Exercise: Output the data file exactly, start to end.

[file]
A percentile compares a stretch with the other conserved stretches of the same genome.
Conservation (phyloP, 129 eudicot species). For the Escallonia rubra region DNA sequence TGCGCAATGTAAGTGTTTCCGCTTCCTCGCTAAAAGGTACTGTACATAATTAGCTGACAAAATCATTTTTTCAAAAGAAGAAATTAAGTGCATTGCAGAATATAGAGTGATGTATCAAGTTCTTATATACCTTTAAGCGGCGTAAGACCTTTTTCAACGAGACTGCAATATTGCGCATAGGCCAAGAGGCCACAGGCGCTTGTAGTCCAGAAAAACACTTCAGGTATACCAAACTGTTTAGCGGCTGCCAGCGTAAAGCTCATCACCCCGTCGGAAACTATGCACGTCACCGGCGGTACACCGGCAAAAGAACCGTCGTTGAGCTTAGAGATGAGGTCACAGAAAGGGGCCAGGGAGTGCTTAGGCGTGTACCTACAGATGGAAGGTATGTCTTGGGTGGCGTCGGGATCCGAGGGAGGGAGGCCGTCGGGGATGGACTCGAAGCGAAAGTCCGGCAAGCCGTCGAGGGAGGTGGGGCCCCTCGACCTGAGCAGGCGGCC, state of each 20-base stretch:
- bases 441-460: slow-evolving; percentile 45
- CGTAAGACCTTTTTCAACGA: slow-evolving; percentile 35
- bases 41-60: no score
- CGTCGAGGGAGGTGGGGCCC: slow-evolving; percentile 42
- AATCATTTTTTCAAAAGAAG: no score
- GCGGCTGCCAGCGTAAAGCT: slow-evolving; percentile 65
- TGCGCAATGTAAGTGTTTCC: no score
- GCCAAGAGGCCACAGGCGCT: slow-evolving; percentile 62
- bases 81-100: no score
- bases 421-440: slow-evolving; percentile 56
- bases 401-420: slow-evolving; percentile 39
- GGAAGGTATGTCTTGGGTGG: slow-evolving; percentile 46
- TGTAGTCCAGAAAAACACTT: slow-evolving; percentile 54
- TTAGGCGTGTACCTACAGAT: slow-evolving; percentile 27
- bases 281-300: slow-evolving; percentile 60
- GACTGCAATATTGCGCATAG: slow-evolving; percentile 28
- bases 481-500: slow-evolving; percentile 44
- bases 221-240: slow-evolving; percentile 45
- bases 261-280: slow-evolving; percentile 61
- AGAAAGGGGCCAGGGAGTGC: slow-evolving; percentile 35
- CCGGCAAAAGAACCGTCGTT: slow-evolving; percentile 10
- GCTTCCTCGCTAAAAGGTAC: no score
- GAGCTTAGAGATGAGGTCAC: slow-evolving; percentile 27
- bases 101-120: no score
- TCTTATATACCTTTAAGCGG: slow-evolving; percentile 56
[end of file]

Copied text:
A percentile compares a stretch with the other conserved stretches of the same genome.
Conservation (phyloP, 129 eudicot species). For the Escallonia rubra region DNA sequence TGCGCAATGTAAGTGTTTCCGCTTCCTCGCTAAAAGGTACTGTACATAATTAGCTGACAAAATCATTTTTTCAAAAGAAGAAATTAAGTGCATTGCAGAATATAGAGTGATGTATCAAGTTCTTATATACCTTTAAGCGGCGTAAGACCTTTTTCAACGAGACTGCAATATTGCGCATAGGCCAAGAGGCCACAGGCGCTTGTAGTCCAGAAAAACACTTCAGGTATACCAAACTGTTTAGCGGCTGCCAGCGTAAAGCTCATCACCCCGTCGGAAACTATGCACGTCACCGGCGGTACACCGGCAAAAGAACCGTCGTTGAGCTTAGAGATGAGGTCACAGAAAGGGGCCAGGGAGTGCTTAGGCGTGTACCTACAGATGGAAGGTATGTCTTGGGTGGCGTCGGGATCCGAGGGAGGGAGGCCGTCGGGGATGGACTCGAAGCGAAAGTCCGGCAAGCCGTCGAGGGAGGTGGGGCCCCTCGACCTGAGCAGGCGGCC, state of each 20-base stretch:
- bases 441-460: slow-evolving; percentile 45
- CGTAAGACCTTTTTCAACGA: slow-evolving; percentile 35
- bases 41-60: no score
- CGTCGAGGGAGGTGGGGCCC: slow-evolving; percentile 42
- AATCATTTTTTCAAAAGAAG: no score
- GCGGCTGCCAGCGTAAAGCT: slow-evolving; percentile 65
- TGCGCAATGTAAGTGTTTCC: no score
- GCCAAGAGGCCACAGGCGCT: slow-evolving; percentile 62
- bases 81-100: no score
- bases 421-440: slow-evolving; percentile 56
- bases 401-420: slow-evolving; percentile 39
- GGAAGGTATGTCTTGGGTGG: slow-evolving; percentile 46
- TGTAGTCCAGAAAAACACTT: slow-evolving; percentile 54
- TTAGGCGTGTACCTACAGAT: slow-evolving; percentile 27
- bases 281-300: slow-evolving; percentile 60
- GACTGCAATATTGCGCATAG: slow-evolving; percentile 28
- bases 481-500: slow-evolving; percentile 44
- bases 221-240: slow-evolving; percentile 45
- bases 261-280: slow-evolving; percentile 61
- AGAAAGGGGCCAGGGAGTGC: slow-evolving; percentile 35
- CCGGCAAAAGAACCGTCGTT: slow-evolving; percentile 10
- GCTTCCTCGCTAAAAGGTAC: no score
- GAGCTTAGAGATGAGGTCAC: slow-evolving; percentile 27
- bases 101-120: no score
- TCTTATATACCTTTAAGCGG: slow-evolving; percentile 56